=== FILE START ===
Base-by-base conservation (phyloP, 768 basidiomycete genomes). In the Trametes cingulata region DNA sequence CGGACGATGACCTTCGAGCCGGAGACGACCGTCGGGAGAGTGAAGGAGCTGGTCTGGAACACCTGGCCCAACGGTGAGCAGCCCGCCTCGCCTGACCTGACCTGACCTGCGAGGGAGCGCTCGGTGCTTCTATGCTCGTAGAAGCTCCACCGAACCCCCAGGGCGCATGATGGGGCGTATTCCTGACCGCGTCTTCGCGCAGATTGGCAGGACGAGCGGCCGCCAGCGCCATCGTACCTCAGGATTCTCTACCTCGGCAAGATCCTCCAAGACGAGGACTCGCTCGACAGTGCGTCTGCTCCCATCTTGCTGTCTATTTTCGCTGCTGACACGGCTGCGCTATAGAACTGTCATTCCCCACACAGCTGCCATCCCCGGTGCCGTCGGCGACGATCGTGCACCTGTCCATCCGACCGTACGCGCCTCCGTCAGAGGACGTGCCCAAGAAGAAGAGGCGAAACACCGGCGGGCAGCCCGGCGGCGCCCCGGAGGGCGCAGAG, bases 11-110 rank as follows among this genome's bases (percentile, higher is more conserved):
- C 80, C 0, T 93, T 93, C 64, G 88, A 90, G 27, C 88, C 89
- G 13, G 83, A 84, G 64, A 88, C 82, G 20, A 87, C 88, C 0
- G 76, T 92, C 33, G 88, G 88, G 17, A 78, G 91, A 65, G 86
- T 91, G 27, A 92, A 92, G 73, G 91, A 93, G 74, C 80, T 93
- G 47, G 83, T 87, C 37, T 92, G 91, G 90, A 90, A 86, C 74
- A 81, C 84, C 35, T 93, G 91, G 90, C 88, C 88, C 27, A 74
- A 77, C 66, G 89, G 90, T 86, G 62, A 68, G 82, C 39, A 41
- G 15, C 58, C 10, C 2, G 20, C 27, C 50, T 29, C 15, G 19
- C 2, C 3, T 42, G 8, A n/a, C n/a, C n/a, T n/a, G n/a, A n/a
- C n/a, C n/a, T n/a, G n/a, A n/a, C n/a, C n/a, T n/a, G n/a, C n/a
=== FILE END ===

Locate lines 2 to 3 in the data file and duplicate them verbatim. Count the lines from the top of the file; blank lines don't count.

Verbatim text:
- C 80, C 0, T 93, T 93, C 64, G 88, A 90, G 27, C 88, C 89
- G 13, G 83, A 84, G 64, A 88, C 82, G 20, A 87, C 88, C 0